Sound and fury
This editorial appeared in the News & Record, Greensboro(MCT)
Some residents have expressed relief that they won't be getting so many political phone calls and mailings now that the Republican 6th District congressional primary is finally over. Their bubble won't take long to burst. The coming election season will generate even more sound and fury.
It will start at the top of the ballot, with the U.S. Senate contest between Democratic Sen. Kay Hagan of Greensboro and Republican challenger Thom Tillis of Mecklenburg County, speaker of the N.C. House of Representatives.
This is one of the most competitive and closely watched Senate elections in the country. Analyst Stuart Rothenberg of Roll Call, a newspaper that reports about Congress, this week cautiously rated it "toss-up/tilts Democrat." It is critical to both parties' hopes of controlling the Senate, and it's attracting tens of millions of dollars from outside the state. The obscene amount of money spent will buy around-the-clock TV attack ads as well as tons of mailings and incessant phone calls.
There is plenty separating the two candidates. The Tillis strategy begins with attacking Obamacare and Hagan for supporting it. He also links her more generally to the policies of President Barack Obama, whose job-approval rating is low in North Carolina. Tillis faults Hagan's record as a state senator for 10 years, saying he's been "cleaning up her mess" in Raleigh.
Yet, Tillis' legislative record is his biggest liability. Many voters think he's made the mess in the state capital with an agenda that's led to numerous legal challenges, angered educators and inspired "Moral Monday" protests and arrests. On the other hand, the state's unemployment rate has fallen sharply in the past year, which Republicans say was prompted by tax cuts and regulatory relief.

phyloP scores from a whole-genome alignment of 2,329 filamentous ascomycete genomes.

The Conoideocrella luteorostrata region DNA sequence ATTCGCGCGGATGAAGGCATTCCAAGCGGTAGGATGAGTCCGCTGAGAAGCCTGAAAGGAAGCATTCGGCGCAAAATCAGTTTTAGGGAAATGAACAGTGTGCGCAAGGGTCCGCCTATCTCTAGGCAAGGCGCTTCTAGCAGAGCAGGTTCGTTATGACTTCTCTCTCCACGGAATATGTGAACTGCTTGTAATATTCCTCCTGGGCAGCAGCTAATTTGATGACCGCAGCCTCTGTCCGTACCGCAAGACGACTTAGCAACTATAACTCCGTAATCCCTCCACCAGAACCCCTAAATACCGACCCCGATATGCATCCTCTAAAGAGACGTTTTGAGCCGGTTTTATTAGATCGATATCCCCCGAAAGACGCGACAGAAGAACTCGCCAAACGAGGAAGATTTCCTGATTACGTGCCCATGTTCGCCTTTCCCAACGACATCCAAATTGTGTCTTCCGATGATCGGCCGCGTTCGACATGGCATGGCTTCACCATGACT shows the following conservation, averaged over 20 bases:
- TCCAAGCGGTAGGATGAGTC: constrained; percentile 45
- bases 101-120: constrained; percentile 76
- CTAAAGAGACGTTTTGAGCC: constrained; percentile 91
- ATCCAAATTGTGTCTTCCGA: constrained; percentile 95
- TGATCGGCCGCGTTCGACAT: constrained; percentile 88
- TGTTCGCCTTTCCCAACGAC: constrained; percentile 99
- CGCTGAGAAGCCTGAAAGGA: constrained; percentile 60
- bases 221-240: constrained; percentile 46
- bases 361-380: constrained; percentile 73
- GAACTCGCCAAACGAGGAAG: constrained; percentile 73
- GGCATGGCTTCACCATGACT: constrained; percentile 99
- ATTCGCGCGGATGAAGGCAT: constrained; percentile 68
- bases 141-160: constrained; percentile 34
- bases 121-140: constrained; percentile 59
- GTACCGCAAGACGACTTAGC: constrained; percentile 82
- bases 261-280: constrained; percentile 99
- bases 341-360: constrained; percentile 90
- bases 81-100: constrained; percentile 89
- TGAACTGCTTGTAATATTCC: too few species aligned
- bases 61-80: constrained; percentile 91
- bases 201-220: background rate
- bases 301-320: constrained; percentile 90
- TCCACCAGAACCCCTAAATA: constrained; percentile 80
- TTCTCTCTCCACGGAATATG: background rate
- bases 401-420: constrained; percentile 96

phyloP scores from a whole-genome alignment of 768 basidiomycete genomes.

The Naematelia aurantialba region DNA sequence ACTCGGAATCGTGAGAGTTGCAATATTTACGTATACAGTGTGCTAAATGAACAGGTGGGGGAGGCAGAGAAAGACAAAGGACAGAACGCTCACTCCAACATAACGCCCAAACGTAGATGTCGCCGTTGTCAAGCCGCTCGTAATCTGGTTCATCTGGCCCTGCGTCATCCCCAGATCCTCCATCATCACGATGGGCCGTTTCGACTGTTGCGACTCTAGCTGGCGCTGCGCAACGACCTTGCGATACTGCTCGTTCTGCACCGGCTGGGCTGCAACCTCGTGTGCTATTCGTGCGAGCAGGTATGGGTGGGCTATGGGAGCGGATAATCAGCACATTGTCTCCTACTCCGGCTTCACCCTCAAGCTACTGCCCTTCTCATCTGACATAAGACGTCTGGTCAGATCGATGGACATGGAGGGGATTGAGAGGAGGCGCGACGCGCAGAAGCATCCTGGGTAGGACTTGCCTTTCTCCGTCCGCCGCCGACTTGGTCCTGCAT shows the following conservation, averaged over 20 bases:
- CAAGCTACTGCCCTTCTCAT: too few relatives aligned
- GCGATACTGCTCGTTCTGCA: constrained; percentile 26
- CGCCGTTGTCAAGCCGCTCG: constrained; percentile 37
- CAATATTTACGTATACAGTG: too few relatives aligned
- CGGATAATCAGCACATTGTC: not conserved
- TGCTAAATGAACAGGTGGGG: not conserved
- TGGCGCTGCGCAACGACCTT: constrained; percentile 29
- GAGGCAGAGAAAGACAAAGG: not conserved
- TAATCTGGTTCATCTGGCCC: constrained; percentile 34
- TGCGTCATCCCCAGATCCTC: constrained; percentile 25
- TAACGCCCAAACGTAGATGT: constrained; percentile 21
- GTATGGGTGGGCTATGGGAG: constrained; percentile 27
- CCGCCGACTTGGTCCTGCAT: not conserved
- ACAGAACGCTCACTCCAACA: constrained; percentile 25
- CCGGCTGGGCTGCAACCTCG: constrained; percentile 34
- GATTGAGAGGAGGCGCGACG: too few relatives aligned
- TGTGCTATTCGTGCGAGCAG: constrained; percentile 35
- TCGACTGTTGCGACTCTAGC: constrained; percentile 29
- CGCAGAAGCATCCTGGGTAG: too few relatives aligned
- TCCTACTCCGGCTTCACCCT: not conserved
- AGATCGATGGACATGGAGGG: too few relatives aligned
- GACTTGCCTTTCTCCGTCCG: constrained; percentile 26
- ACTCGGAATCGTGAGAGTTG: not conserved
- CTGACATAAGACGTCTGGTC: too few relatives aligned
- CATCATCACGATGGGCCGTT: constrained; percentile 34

Hagan has not been an Obama robot. She's broken with the administration on issues ranging from tobacco regulation to the Keystone pipeline to defense cuts. In addition, she's been highly visible across the state, and she'll make a strong appeal to women voters.
Tillis and Hagan will meet in at least three televised debates -- and we hope more. There are enough issues for a dozen.
Those include economic recovery and jobs, national defense, foreign policy, civil rights, women's rights, education, health care, energy and the environment. Both candidates have clear records. If they can discuss their positions fully, with details, there will be no reason voters should be swayed by 30-second attack ads. If only we could have a campaign without them. Unfortunately, too many special-interest groups have too much invested to stay out and leave the election to the voters of North Carolina.
Hagan and Tillis themselves should stick to the issues and avoid making the campaign a personal spat. The winner will serve for the next six years in the country's highest representative body on behalf of every North Carolina resident. That person should conduct herself or himself in a respectful, dignified manner. Disagreements over policy are healthy; personal attacks tarnish both candidates and insult voters, who should demand better.
This important race deserves voters' close attention. Yet, Washington likely will remain gridlocked no matter which party prevails with a narrow majority in the Senate. The only chance for progress is for Republicans and Democrats of good character to cross party lines when needed to do what's best for the country. In this campaign, voters should consider which candidate is most likely to do that.